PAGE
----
A tribute to Mary Louise Curran ’36 and Charles Curran ’35: trailblazers, community leaders, and prolific apple growers
In 1938, Mary Louise Curran ’36 entered an essay contest that would change her life and her community forever. The topic was “Why I want to live in University Place,” and the goal was to advertise a newly developed subdivision close to the Puget Sound campus. She wrote:
At Soundview you may select a lot with unequaled view of nature’s splendors, one ever-changing. In the foreground are the sparkling waters of Puget Sound, in the distance wooded islands and beyond the Olympic mountains! Here, in surroundings free from the soot and smoke of the city, one may breathe refreshing sea air and enjoy the sunshine of the day, not to mention sunsets that leave you breathless. Where could one find a healthier spot to live and bring up children?
Mary won the contest, and the most enviable prize: a half-acre lot in University Place then valued at $400. She and her husband, Charles Curran ’35, built a home there and began raising a family. In 1951, a seven-acre wooded property two blocks south became available, and the couple saw an opportunity to create something special. They bought the land for $215 per acre and set to work clearing it for an apple orchard. They brought horses over to graze among the trees, a pretty sight that reminded Charles of his childhood in Kansas, and in 1955, had a two-story midcentury-modern house built on the property.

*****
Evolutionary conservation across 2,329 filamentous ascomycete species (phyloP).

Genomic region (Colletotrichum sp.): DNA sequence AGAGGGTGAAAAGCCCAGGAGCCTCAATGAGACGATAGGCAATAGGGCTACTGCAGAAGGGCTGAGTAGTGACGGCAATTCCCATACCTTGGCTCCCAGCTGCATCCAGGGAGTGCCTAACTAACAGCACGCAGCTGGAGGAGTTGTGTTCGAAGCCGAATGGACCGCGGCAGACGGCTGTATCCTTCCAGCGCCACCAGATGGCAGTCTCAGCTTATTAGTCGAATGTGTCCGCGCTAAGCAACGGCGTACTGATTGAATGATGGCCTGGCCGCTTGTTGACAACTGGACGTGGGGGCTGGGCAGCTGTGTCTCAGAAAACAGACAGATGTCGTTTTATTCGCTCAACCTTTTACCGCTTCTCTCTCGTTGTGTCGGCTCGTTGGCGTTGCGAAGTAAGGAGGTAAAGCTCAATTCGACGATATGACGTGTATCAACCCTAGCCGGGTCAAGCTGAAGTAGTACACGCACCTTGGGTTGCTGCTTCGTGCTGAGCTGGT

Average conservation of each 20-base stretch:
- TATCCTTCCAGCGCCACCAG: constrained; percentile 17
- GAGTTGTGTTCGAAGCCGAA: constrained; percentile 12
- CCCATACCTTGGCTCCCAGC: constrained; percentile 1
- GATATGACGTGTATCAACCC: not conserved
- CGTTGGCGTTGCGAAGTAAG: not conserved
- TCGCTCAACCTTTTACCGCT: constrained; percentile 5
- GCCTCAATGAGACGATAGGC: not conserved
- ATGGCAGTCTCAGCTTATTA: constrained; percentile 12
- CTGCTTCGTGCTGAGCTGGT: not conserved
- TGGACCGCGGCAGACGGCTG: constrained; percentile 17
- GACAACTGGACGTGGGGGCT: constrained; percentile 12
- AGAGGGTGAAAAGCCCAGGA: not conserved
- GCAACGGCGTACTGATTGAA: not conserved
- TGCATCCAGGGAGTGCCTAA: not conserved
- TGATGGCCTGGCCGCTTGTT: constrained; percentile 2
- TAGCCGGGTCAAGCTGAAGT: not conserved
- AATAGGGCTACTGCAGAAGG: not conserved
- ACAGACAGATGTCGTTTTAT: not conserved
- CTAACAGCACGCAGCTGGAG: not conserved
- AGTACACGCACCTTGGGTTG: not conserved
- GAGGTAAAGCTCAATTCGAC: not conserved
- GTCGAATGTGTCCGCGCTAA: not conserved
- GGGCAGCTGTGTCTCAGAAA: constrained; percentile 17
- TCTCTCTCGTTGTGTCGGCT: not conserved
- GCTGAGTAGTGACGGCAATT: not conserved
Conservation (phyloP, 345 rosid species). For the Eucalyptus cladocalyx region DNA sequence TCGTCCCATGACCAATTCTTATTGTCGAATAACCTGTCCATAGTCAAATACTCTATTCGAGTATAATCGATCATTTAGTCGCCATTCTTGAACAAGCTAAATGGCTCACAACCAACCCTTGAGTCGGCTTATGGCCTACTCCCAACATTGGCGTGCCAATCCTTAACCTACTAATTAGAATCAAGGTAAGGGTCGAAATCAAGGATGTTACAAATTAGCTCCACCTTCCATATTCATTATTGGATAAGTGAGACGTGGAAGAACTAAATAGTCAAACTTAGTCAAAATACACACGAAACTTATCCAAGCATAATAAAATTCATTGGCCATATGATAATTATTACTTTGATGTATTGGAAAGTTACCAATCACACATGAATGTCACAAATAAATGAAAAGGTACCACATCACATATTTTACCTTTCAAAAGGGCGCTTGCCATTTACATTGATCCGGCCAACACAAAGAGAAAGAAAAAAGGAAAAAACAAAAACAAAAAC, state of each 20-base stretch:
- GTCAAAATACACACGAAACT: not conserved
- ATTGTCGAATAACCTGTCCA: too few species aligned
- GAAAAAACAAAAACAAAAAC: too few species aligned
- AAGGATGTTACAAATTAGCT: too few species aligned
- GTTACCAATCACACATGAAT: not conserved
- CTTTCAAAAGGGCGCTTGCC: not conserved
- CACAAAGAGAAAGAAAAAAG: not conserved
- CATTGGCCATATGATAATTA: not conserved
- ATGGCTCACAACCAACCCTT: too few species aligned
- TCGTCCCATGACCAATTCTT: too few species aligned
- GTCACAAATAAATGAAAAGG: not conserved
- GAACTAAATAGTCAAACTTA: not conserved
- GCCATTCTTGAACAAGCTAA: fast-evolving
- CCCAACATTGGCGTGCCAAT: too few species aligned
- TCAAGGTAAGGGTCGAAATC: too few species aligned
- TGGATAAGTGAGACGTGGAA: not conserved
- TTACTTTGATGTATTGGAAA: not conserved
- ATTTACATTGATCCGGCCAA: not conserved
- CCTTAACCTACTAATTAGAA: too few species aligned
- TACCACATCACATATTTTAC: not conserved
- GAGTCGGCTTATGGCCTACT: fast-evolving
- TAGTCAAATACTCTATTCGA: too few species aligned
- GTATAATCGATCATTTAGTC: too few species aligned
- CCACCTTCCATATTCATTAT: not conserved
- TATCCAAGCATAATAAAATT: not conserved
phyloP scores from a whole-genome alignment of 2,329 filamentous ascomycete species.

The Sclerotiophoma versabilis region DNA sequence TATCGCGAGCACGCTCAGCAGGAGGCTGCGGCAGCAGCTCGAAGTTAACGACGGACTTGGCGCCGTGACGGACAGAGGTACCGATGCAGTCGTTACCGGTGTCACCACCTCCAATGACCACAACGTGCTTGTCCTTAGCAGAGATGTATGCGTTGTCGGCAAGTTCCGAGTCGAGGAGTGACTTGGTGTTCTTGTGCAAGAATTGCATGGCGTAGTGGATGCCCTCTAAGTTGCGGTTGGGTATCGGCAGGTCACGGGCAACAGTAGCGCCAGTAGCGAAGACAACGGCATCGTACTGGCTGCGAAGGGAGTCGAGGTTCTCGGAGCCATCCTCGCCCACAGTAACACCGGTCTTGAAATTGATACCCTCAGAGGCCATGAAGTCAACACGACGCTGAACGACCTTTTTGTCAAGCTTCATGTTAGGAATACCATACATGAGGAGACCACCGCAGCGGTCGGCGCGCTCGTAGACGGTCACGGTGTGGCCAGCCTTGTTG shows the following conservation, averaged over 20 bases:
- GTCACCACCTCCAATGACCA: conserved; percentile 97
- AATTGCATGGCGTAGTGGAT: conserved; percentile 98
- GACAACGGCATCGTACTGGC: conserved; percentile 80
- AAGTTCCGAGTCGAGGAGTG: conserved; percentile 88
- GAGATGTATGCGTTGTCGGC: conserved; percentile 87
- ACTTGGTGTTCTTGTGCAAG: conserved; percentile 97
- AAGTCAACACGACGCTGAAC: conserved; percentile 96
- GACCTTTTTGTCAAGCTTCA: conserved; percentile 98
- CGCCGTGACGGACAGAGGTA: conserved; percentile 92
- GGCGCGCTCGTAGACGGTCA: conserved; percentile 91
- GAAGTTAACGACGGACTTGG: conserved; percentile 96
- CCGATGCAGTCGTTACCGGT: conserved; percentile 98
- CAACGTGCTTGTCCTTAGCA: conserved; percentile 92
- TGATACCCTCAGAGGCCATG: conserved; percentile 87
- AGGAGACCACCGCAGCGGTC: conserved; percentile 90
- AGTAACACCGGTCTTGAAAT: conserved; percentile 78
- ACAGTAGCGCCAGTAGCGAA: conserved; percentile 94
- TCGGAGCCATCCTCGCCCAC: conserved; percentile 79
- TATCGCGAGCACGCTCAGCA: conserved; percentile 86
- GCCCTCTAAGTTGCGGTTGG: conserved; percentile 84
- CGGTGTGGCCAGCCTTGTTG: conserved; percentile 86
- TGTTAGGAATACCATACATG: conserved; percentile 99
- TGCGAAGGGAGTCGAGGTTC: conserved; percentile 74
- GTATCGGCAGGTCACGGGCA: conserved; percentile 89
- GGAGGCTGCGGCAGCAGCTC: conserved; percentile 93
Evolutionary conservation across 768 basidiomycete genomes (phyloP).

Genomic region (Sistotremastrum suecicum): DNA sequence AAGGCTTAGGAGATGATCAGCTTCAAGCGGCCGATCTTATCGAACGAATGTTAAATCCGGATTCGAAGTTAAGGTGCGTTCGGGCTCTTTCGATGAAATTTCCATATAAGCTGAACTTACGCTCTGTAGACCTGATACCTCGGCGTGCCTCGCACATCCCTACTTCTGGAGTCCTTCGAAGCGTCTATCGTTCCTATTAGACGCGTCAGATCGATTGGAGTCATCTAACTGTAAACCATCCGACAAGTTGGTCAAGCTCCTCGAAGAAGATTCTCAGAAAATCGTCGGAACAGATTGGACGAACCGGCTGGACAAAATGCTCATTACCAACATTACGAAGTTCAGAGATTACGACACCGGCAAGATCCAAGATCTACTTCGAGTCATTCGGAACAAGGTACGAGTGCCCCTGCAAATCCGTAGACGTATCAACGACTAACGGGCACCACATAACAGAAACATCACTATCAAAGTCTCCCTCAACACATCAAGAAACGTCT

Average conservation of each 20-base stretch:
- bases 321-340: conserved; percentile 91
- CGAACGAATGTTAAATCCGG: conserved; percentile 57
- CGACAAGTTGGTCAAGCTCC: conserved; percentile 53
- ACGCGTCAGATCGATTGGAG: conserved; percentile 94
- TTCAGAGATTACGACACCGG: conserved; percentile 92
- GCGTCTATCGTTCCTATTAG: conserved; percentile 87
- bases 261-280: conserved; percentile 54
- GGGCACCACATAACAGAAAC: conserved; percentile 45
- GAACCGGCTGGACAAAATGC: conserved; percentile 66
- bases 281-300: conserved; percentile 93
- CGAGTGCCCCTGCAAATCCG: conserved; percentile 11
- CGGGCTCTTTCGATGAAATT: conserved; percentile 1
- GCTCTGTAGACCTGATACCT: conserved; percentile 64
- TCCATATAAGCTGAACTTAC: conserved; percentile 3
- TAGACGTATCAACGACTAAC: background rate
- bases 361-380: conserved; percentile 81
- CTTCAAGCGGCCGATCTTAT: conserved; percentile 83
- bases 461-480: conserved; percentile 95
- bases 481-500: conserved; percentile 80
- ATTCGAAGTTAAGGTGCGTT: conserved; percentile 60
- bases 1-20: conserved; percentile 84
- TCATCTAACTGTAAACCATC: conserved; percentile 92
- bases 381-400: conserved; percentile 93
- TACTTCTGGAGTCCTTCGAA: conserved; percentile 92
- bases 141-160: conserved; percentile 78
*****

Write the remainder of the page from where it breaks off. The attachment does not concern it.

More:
Today the Curran House is listed on the National Register of Historic Places, and the orchard remains, drawing visitors for spring blossoms, summer concerts, and the fall cider squeeze.
“The orchard has continued to be a gathering place,” says Debbie Klosowski, who worked with the Curran family to preserve the land as a community park in 1993. “It’s a really special place where you can go to escape the hustle and bustle and the stress of everyday life. It’s also a wonderful living example of our community’s past.”
In her role as vice chair at the nonprofit organization UP for Arts, Debbie is involved in a campaign to fund a life-size bronze sculpture of a girl feeding an apple to a horse by local artist John Jewell ’66, M.Ed.’69. The “Forever Friends” sculpture will be located on the orchard to commemorate the land’s 25th anniversary as a park and pay tribute to the Currans, who made an indelible mark on the community of University Place, as well as the University of Puget Sound.